• Writers can produce more effective, task-oriented documentation when they have a better understanding of the context for the product changes from the user’s perspective.

Technical writers can provide benefits in return to UX teams in this focus area, such as:

  • If writers are involved in the design phase, they can advocate for the user and ensure the product is as user-friendly and self-documenting as possible.
  • As product changes are under development, technical writers can help test the designs early and identify usability issues while they are experimenting and learning about the product changes.
  • Writers can help craft effective user stories and offer insights about user personas.

✒️ UX content writing

In this focus area, the UX team’s goals are to:

  • Create onscreen text, labels, messages, welcome emails, tooltips, signposts, embedded help, or any customer-facing user interface text.
  • Ensure consistency in the word choice and terms used throughout the user interface by creating and maintaining style guides, content pattern libraries, word lists, and databases of common strings.
  • Consider accessibility and localization needs when creating UX content.

This focus area has many potential benefits to technical writers:

  • Improves the customer experience and their success with the product by providing the information in the user interface (UI) where the user needs it.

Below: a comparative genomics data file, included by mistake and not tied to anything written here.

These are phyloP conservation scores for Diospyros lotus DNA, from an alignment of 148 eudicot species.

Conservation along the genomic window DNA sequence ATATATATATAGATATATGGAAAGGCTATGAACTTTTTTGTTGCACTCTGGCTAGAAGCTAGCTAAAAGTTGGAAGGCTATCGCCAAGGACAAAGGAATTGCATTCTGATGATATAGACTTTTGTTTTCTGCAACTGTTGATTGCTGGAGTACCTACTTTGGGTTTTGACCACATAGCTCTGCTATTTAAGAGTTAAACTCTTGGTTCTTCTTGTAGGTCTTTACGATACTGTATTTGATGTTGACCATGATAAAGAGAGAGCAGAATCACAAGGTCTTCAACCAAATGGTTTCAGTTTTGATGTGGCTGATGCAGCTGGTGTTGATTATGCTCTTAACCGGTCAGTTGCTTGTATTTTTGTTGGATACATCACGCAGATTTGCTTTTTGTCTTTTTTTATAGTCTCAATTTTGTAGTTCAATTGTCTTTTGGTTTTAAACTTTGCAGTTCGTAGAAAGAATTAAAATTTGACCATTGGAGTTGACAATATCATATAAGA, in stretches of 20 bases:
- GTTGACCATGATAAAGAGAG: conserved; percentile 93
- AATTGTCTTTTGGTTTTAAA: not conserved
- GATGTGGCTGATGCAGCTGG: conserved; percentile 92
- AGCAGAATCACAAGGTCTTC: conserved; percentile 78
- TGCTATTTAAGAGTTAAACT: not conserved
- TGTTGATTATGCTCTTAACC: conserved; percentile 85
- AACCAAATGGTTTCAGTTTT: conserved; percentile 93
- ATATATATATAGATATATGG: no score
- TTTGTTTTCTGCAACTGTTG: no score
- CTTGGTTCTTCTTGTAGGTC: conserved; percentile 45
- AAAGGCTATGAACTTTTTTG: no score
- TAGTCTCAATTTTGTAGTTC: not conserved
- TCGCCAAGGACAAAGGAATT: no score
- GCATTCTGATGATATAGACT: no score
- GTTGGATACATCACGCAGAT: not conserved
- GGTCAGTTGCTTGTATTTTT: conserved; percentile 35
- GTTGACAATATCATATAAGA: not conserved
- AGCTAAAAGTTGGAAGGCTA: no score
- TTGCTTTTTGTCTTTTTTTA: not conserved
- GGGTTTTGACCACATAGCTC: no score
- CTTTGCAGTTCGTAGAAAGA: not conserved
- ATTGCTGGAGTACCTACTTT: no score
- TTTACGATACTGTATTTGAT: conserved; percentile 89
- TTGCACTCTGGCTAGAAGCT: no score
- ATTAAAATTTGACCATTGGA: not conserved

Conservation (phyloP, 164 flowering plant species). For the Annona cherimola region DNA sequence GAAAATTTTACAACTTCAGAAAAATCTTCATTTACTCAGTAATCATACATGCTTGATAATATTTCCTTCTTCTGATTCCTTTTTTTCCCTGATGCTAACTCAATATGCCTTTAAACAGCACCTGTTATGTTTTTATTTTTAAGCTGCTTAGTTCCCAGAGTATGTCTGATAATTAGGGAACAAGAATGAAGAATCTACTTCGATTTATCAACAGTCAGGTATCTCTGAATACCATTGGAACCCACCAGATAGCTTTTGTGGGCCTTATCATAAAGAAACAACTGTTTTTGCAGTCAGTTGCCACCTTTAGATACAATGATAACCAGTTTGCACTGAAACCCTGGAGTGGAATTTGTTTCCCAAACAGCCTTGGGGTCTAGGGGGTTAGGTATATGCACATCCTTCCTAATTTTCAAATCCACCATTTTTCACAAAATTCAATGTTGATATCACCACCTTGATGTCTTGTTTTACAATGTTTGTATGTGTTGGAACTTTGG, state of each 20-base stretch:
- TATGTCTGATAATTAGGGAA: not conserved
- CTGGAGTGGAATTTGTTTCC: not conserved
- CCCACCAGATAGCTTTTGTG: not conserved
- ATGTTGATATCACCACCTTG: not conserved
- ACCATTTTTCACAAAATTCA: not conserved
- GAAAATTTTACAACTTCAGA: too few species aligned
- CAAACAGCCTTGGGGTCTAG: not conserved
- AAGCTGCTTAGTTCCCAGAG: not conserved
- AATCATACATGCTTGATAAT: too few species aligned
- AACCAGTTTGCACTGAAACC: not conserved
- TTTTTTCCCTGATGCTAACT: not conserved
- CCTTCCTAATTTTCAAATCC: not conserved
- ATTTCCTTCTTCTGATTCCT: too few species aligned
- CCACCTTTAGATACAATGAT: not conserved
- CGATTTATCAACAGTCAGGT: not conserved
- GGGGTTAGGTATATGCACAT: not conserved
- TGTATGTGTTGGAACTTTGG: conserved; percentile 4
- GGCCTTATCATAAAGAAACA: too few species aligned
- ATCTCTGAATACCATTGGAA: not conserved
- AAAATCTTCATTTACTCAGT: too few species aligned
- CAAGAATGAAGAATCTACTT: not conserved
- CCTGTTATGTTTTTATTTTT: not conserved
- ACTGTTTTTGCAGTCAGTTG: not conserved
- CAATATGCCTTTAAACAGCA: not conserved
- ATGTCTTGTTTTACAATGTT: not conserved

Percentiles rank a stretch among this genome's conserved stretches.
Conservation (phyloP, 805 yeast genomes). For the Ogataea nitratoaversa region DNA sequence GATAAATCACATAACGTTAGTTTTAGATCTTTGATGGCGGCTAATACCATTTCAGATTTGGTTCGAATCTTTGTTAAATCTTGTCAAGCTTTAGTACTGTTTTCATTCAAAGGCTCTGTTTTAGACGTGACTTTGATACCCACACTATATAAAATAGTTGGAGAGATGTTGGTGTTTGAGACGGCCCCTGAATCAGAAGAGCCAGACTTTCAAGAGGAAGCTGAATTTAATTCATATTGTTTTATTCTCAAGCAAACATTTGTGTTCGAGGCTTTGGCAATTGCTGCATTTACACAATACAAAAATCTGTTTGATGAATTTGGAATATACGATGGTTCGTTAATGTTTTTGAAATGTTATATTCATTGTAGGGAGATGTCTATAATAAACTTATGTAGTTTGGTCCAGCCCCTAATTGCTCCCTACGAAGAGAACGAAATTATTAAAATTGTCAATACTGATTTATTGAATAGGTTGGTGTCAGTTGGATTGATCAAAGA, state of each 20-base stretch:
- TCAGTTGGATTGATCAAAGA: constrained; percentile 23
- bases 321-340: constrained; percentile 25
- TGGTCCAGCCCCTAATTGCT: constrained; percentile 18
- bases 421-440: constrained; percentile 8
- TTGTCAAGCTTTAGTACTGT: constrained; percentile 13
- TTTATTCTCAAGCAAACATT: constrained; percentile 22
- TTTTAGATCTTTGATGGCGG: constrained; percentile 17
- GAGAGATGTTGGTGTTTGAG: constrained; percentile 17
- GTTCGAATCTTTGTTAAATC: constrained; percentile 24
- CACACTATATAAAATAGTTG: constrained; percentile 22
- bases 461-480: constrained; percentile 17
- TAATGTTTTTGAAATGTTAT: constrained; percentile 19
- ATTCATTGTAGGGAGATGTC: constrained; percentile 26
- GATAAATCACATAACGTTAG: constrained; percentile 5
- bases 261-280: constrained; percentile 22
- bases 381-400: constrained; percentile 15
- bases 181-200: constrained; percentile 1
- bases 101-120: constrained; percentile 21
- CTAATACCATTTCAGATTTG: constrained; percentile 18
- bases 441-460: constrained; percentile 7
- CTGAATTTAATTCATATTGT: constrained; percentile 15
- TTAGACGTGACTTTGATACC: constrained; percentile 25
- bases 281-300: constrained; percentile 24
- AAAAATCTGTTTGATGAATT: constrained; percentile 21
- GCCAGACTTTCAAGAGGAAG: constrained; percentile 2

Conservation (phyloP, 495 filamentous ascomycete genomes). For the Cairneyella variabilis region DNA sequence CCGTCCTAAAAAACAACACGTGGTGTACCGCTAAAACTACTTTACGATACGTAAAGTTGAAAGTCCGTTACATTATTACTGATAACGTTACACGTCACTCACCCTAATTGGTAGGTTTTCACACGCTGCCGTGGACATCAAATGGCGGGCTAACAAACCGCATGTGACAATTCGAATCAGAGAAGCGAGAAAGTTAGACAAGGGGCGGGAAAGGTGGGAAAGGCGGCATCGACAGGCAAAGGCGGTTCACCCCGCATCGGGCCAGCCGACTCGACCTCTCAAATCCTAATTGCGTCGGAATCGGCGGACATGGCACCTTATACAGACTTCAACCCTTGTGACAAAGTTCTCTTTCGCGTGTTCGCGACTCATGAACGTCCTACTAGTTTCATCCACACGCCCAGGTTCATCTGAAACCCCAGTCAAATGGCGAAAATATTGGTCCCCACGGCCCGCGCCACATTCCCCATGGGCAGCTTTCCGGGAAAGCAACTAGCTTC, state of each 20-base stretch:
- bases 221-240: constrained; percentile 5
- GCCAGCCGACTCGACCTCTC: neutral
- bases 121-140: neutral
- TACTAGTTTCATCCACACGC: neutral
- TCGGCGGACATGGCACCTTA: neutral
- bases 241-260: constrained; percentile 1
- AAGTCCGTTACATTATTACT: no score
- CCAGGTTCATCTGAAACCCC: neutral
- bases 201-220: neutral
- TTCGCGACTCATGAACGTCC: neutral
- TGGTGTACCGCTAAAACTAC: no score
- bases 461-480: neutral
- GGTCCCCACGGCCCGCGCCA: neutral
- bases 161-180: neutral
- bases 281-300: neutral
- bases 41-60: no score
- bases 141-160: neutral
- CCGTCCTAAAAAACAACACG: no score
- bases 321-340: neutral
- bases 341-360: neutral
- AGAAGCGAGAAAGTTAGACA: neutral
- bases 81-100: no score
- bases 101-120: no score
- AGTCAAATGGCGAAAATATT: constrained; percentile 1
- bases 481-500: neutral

• Technical writers and UX share a goal to ensure that the product’s terminology is as intuitive and user-friendly as possible. To reduce confusion, both teams should work together to confirm that these terms are used consistently across the in-product content and the documentation.
  • Reduces the burden on the external documentation to explain everything.

Technical writers can provide benefits in return to UX teams in this focus area, such as:

  • Writers can draw on their expertise with the product, end-users, and best practices for word choice to provide valuable insights and feedback about UX content.
  • Writers can help provide the technical details needed for signpost help and other content that would benefit from technical writing expertise.

Preparing to engage your UX team

If you want to reach out to your UX team for the first time or if you reaching out again after your relationship with UX has lapsed or grown stagnant, these sections can help you think through some important considerations before you begin.

Consult your manager

Ensure that you first have a discussion with your manager about your goals and plans for engaging with UX. Make sure you are prepared for that conversation: think through your goals and how you want to reach out to UX.

In addition to ensuring you have your manager’s support, they can provide helpful advice to:

  • Refine your engagement goals and plan.
  • Help you determine if you have enough time and capacity to offer support to UX.
  • Identify additional stakeholders.

As part of your plan for engagement with UX, you and your manager might consider setting up quarterly meetings with UX and PM (product manager) to discuss features that might need your assistance.

Identify your UX team and stakeholders

Work with your manager and your fellow team members to determine who belongs to your product’s UX team. Additionally, you might need to identify who serves in these roles for your product:

  • Product managers
  • Front-end developers
  • Back-end developers